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Taiwan doctors raise alarm over mycoplasma pneumonia risk following China outbreak

Vigilance urged as mycoplasma pneumonia becoming more resistant to antibiotics

(Unsplash, Myriam Zilles photo)

(Unsplash, Myriam Zilles photo)

TAIPEI (Taiwan News) — Doctors in Taiwan have raised concerns about the risk of mycoplasma pneumonia spreading following reports of an outbreak in China.

A spike in cases has been observed across China in recent months, including major cities like Beijing and Guangzhou. This has prompted Chinese authorities to issue warnings about the potential for a widespread outbreak, per Global Times.

Mycoplasma pneumonia, often colloquially referred to as "walking pneumonia," is an atypical form of pneumonia caused by the bacterium Mycoplasma pneumoniae. While it typically leads to milder symptoms than typical pneumonia, it can still result in persistent health issues, including cough, fever, and fatigue.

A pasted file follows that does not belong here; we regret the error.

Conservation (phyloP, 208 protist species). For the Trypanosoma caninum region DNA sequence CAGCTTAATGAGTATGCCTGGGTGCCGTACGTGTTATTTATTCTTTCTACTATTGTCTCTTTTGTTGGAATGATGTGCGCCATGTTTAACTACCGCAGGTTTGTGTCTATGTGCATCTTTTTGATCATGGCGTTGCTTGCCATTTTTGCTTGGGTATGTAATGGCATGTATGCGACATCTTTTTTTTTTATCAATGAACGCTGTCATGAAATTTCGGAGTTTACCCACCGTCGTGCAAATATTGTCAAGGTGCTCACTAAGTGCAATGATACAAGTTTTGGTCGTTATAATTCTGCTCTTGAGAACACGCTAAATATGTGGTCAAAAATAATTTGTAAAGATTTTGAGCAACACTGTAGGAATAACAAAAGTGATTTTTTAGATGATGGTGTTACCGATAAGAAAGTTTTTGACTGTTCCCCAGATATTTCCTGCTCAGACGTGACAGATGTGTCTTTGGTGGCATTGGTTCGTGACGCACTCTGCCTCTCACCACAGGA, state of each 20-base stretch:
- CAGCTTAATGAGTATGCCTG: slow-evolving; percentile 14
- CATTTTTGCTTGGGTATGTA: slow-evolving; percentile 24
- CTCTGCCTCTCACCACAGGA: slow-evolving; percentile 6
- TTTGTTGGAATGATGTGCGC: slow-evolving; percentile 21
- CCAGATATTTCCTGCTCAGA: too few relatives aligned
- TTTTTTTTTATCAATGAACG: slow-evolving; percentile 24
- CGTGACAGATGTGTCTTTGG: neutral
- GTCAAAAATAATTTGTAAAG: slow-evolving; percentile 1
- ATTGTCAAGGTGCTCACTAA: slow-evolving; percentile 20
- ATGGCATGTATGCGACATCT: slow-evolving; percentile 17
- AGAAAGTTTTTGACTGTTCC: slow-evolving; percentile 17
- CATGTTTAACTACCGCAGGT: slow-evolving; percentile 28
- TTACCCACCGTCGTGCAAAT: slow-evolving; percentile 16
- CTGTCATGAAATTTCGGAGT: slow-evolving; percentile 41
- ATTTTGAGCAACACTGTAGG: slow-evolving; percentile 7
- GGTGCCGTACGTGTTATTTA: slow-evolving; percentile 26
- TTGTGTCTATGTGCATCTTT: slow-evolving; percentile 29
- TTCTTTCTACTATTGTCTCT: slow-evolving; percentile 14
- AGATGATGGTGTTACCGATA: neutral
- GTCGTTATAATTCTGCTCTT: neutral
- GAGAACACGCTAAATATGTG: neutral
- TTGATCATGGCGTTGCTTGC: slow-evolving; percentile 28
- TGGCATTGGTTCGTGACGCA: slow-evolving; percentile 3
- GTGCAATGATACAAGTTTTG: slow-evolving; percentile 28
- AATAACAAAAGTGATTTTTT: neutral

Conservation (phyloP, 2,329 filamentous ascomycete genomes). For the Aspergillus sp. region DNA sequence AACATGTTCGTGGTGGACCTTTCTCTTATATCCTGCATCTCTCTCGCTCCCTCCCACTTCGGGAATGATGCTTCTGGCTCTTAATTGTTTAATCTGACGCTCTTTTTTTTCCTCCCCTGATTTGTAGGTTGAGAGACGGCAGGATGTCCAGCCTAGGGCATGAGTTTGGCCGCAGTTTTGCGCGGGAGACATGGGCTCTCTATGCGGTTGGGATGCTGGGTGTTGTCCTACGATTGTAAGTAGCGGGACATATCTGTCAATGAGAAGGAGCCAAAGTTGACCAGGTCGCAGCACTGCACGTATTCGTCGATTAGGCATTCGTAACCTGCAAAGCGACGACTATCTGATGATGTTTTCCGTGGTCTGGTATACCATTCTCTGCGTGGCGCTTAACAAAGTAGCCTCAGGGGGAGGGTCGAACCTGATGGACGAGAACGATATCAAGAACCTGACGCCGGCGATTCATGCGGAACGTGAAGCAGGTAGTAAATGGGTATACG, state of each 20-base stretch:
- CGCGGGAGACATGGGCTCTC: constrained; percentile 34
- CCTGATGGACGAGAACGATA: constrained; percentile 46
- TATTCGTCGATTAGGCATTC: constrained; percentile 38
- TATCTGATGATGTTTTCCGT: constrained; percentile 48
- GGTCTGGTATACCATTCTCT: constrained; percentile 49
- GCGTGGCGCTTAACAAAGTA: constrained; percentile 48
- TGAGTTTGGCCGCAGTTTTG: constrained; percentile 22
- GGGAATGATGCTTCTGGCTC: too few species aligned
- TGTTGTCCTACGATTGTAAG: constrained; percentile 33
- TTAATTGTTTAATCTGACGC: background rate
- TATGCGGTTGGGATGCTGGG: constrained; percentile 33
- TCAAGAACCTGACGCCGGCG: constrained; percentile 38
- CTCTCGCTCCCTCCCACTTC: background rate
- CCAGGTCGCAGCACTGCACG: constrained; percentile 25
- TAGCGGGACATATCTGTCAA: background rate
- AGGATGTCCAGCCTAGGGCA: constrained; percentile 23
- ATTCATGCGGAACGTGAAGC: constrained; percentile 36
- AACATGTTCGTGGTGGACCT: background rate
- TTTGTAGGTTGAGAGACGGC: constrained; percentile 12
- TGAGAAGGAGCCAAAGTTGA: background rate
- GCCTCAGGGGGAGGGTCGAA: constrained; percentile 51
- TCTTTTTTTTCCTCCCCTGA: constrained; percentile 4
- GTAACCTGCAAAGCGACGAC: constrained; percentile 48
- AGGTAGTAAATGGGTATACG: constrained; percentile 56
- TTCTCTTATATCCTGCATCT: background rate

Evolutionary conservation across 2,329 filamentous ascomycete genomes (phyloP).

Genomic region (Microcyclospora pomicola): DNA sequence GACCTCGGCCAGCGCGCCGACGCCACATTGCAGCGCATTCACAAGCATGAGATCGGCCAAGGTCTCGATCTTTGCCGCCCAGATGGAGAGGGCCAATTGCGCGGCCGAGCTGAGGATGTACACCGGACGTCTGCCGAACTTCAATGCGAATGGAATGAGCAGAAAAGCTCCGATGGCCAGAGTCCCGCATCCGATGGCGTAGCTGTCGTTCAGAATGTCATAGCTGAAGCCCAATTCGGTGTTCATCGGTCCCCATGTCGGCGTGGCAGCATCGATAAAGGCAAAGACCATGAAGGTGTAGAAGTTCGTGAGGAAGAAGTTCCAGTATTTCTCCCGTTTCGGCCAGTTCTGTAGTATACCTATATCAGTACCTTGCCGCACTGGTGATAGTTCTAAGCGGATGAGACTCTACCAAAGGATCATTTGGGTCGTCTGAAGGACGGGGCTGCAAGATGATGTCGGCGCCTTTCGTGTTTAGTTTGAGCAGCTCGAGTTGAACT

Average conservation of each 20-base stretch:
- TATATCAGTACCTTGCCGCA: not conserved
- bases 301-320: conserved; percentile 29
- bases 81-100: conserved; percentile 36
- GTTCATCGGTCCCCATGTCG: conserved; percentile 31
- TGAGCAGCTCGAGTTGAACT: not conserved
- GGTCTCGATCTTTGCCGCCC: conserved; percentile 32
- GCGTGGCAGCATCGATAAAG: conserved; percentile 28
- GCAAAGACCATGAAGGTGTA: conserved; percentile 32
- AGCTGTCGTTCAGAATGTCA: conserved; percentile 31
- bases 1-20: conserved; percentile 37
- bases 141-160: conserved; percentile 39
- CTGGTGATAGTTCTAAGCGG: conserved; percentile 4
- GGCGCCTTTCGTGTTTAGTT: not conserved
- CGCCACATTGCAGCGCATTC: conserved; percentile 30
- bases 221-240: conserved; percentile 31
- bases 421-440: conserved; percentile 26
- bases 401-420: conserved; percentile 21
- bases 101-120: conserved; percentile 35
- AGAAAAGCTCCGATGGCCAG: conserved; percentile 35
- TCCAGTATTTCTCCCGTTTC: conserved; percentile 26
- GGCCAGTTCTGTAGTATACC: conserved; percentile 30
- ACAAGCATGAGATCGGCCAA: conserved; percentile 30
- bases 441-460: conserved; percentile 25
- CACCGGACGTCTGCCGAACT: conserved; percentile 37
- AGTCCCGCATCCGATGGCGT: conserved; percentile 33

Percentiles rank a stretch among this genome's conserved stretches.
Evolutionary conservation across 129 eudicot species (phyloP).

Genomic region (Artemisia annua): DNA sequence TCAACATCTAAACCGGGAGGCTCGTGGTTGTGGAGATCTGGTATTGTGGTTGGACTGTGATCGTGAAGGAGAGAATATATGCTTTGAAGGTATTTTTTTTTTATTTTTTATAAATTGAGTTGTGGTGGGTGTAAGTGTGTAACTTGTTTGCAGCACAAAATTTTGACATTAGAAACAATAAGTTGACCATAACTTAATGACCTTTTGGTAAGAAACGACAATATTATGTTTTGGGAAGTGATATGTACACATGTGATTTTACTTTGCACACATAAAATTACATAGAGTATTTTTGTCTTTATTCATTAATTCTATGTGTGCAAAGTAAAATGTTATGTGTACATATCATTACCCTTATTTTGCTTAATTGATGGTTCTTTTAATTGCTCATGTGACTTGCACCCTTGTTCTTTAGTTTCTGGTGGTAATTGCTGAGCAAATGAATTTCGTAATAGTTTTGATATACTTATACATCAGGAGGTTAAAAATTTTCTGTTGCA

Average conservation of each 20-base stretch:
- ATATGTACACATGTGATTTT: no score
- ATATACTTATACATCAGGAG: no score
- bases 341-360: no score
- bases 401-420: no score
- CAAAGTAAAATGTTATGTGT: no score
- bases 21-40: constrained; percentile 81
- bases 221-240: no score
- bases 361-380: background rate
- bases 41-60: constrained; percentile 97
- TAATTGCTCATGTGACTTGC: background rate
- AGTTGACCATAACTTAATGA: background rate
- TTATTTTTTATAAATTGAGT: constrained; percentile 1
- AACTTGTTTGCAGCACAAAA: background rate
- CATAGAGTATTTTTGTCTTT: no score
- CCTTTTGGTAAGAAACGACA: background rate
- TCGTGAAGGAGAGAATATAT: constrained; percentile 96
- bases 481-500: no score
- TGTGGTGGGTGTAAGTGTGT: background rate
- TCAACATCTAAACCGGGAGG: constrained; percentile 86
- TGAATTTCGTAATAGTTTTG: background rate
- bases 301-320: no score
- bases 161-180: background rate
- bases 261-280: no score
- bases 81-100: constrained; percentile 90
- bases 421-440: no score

Notably, the younger population, including children and young adults, seems to be more susceptible to this bacterial infection. Pediatricians and medical experts are urging caution, particularly for young children, who can experience severe symptoms.

Furthermore, the disease is becoming more antibiotic-resistant, which is a worrisome development.

Taiwan reported cases of severe mycoplasma pneumonia infections among children between 2018 and 2019, necessitating the use of ECMO (extracorporeal membrane oxygenation). With antibiotic resistance on the rise, there is a growing concern that young individuals may face an elevated risk of infection over the next five to 10 years, said Huang Li-min (黃立民), a pediatrician at National Taiwan University Children’s Hospital.

This concern is echoed by Lin Yung-ching (林詠青), a Taiwanese medical officer, who said on Tuesday (Oct. 31) that mycoplasma pneumonia infections have become progressively challenging to treat with first-line antibiotics since 2000 across Asia, wrote Liberty Times. The situation has led to additional safety assessments when considering the use of second-line antibiotics, particularly for children.